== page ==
S.E.R.S. Two weeks of songwriting

S.E.R.S. What I learned from two weeks of full time songwriting

Schedule - For the past two weeks, everyday I wrote, a lot. Every time I’ve read or watched an interview with a professional songwriter they always stress the importance of a schedule. Since I had a couple weeks off, I thought I’d give it a try. I spent between 8 and 10 hours a day composing; 3 hours free writing words on paper (or computer), 3 hours writing music with no words (usually on the guitar), and 4 hours writing and recording a combination of the two. After this experience, I am fully a believe in the time commitment aspect of songwriting. 

There are two major obstacles to increased writing time. The first is the obvious one, not having available time. However, I believe professional songwriters are not magically inspired people, they are just people who have allocated significant amounts of time everyday to practicing their craft. The second major obstacle is maintaining a flow during the allocated writing time. It was my goal to make sure that the pen was moving the whole time. Most days, I didn’t want to write at all, and if I did, I had no idea what to write about. I probably spent 30% of the time writing incoherent gibberish or random words, 30% of the time writing sentences about observations, 30% of the time writing word lists, and 10% of the time writing something that slightly resembled poetry or songs. Obviously, I would have rather been coherent for a larger part of the time, but I was happy with the fact that I kept writing. I felt as if I had accomplished something even if 99% of what I had written was awkward, uncomfortable or didn’t make any sense. For the first time, I wasn’t judging myself for writing junk. I was just proud of the fact that I had written something.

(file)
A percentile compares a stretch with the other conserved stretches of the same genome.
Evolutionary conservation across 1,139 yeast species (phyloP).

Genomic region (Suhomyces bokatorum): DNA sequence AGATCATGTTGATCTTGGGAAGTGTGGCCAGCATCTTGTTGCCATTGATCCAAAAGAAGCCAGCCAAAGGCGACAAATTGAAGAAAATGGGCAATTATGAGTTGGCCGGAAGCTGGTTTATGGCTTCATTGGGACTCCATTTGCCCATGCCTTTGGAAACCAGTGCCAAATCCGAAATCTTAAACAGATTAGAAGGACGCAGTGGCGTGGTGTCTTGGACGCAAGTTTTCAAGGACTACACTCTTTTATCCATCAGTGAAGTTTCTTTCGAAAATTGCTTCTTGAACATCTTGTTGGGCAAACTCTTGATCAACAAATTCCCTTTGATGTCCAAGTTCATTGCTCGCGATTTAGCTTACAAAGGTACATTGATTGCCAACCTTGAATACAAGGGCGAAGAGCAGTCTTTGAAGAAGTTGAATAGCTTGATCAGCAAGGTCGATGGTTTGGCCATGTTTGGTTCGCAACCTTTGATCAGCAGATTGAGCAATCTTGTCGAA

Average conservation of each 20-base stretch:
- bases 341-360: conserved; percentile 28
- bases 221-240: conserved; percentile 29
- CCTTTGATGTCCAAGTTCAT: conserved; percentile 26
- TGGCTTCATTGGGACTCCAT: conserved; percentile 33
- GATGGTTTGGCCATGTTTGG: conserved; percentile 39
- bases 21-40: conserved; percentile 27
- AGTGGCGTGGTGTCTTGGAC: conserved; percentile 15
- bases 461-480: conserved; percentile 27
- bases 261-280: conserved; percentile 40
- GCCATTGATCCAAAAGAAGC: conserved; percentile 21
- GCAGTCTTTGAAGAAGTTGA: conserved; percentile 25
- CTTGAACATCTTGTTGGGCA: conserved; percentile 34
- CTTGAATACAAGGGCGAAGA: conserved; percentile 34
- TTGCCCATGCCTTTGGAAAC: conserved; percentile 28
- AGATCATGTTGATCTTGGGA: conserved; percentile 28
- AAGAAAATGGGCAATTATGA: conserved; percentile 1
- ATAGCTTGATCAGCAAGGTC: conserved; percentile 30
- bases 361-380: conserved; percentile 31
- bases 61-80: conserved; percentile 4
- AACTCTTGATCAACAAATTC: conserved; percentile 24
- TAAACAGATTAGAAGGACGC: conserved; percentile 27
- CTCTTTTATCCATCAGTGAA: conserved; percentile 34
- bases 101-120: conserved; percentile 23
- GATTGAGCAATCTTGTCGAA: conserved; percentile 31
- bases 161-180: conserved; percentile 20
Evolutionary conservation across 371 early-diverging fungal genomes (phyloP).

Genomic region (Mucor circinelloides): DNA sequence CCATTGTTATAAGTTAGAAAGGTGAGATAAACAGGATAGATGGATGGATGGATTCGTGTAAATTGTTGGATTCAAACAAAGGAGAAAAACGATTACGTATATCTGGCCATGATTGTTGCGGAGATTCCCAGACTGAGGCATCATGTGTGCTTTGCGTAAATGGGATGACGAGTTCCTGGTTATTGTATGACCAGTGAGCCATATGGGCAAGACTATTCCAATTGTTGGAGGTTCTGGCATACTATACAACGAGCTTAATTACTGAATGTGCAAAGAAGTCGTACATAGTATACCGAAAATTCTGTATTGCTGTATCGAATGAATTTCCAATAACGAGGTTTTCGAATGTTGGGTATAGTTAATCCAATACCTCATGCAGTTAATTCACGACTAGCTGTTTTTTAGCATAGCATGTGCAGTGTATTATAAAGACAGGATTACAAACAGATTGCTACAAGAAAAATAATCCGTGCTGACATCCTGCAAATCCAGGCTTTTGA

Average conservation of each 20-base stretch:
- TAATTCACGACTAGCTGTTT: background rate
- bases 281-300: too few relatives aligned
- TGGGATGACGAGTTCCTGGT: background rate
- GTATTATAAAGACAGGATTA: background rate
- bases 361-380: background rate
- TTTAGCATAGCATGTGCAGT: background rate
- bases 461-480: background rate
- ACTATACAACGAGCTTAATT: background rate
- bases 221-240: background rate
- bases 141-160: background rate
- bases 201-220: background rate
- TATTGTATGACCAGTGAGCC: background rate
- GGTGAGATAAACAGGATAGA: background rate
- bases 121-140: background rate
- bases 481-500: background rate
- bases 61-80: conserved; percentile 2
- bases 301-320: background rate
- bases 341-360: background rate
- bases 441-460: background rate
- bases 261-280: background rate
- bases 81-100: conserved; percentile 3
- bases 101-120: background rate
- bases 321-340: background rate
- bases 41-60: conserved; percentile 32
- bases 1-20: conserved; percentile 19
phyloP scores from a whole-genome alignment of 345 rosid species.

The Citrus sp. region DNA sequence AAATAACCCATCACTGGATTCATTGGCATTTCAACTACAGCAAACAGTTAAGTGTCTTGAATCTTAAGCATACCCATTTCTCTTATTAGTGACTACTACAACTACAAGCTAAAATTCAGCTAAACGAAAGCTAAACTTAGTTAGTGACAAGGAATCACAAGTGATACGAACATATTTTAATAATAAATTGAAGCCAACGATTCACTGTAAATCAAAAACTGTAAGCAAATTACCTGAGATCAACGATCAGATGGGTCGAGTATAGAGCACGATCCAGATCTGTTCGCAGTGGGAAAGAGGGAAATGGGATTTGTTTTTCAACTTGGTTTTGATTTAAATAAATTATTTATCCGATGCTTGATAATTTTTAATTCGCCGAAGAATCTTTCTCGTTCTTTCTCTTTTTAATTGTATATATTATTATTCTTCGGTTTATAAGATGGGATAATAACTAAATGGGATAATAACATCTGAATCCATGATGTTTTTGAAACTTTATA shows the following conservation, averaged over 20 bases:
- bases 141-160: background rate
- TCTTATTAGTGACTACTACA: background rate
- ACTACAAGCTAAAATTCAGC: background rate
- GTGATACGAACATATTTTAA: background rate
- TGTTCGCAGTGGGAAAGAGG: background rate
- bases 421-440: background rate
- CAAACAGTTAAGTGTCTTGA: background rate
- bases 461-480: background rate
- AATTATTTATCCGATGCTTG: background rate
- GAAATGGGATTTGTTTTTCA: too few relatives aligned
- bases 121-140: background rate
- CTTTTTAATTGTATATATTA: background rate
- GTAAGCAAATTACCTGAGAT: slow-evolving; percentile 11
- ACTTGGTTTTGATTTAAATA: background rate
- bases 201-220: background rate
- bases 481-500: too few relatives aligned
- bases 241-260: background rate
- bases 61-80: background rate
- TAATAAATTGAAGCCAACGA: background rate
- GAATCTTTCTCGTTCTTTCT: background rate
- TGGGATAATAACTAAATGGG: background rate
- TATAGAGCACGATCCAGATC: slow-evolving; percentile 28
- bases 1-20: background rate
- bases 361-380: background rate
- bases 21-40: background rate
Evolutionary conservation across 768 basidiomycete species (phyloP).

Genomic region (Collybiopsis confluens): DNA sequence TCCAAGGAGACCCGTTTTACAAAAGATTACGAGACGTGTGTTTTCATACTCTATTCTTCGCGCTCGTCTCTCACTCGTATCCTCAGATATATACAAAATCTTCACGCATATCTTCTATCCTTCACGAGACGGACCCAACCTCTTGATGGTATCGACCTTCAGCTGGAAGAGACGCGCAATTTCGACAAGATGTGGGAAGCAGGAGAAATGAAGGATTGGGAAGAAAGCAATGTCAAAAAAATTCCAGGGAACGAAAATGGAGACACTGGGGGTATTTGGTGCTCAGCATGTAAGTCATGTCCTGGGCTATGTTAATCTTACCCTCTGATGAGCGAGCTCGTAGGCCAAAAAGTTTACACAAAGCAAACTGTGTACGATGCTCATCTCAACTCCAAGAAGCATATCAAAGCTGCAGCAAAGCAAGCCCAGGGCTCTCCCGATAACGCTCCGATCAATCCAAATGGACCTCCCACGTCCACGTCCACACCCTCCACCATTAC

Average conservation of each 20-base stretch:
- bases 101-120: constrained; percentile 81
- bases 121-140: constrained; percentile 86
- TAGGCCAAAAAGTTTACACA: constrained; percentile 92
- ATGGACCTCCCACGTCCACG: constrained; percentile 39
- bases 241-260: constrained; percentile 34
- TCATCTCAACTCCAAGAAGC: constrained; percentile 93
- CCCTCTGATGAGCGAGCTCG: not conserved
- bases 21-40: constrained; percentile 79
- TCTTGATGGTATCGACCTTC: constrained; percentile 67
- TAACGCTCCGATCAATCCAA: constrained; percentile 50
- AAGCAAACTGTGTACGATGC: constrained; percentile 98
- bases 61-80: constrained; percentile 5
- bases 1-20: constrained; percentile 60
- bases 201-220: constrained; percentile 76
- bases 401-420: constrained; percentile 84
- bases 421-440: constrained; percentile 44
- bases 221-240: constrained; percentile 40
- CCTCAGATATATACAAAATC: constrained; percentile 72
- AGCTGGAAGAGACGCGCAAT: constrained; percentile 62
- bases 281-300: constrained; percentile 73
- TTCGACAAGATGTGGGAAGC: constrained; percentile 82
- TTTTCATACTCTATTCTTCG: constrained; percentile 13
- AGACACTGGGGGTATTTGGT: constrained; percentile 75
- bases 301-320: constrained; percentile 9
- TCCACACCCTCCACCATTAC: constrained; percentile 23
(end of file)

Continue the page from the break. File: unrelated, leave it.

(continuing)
Execute - Everyday I required myself to finish one song. Allotting time towards writing was a great first step, however I knew that for me, time alone was not enough. The second most important feature of my two week songwriting spree was having a deadline. As I mentioned above, a lot of what I was writing was nonsensical, so without a daily requirement of finishing a song, I think it would have stayed that way. Experts who study creativity, all say the same thing: creativity requires limitation. Without limitation or a problem to solve, there are no creative solutions. Although I’ve heard it said many times, I have now experienced it. For me the limitation was the requirement to finish one song. In order to meet my daily goal, I was forced to take the ideas I had floating around in my head and stitch them together into something usable. As it turns out, I think this is really where creativity hides in the brain. In these situations I had to find connections between two or more ideas, that didn’t exist before.